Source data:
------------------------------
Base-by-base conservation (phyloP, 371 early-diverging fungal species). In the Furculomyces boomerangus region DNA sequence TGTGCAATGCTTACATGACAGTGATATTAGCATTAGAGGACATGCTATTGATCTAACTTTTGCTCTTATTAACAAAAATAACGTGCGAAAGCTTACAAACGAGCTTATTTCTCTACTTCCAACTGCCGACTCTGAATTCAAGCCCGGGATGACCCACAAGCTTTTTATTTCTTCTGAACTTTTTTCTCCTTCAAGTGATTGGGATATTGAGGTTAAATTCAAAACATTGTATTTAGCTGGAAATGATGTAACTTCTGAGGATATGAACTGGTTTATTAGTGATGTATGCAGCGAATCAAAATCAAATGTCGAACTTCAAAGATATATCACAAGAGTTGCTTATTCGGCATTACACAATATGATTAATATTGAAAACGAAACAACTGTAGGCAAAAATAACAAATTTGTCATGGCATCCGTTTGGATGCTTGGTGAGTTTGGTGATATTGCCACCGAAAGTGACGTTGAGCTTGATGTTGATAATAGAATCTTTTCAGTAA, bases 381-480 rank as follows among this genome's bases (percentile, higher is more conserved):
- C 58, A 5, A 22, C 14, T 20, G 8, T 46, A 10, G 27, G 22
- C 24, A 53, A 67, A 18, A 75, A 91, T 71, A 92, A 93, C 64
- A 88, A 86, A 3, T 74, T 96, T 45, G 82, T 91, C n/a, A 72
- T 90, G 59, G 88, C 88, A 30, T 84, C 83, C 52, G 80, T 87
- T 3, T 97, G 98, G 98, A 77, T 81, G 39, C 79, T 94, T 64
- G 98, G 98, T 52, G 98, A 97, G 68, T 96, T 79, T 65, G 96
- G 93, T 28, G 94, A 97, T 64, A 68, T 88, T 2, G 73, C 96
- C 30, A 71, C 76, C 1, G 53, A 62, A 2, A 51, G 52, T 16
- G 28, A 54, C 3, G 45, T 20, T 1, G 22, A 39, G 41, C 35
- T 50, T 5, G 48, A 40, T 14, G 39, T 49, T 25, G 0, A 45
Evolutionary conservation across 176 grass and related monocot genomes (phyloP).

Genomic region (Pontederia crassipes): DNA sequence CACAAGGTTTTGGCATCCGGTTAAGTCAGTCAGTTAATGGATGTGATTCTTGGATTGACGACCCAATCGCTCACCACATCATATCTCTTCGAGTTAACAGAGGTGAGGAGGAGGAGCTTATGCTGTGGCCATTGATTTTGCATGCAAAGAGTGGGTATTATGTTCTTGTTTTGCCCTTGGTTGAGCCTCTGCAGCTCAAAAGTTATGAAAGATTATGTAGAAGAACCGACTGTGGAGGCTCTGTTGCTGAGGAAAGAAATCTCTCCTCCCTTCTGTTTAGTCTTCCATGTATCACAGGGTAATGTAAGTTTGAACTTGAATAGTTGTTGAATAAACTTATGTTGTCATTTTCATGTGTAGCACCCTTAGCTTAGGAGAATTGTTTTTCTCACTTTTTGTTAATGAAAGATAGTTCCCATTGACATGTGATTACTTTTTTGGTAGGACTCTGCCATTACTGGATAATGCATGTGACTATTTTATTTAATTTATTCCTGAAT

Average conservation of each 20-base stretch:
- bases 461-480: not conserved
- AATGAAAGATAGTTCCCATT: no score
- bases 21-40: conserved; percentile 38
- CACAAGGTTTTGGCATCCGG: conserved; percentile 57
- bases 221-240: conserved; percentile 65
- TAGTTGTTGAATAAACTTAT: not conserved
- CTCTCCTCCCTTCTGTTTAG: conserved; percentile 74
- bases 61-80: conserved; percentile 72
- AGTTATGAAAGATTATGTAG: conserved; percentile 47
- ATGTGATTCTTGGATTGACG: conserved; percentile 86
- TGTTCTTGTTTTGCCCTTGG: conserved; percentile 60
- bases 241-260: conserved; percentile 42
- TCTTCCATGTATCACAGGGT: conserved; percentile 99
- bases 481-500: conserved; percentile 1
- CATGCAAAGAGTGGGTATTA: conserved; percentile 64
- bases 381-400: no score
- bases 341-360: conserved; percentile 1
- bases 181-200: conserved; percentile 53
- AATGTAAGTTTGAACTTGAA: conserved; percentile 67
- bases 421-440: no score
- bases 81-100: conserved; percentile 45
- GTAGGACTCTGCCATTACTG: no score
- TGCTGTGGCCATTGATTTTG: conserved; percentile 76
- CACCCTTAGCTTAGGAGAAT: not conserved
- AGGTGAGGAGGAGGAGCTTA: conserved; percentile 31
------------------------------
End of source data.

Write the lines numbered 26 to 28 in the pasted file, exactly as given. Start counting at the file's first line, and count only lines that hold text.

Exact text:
- bases 241-260: conserved; percentile 42
- TCTTCCATGTATCACAGGGT: conserved; percentile 99
- bases 481-500: conserved; percentile 1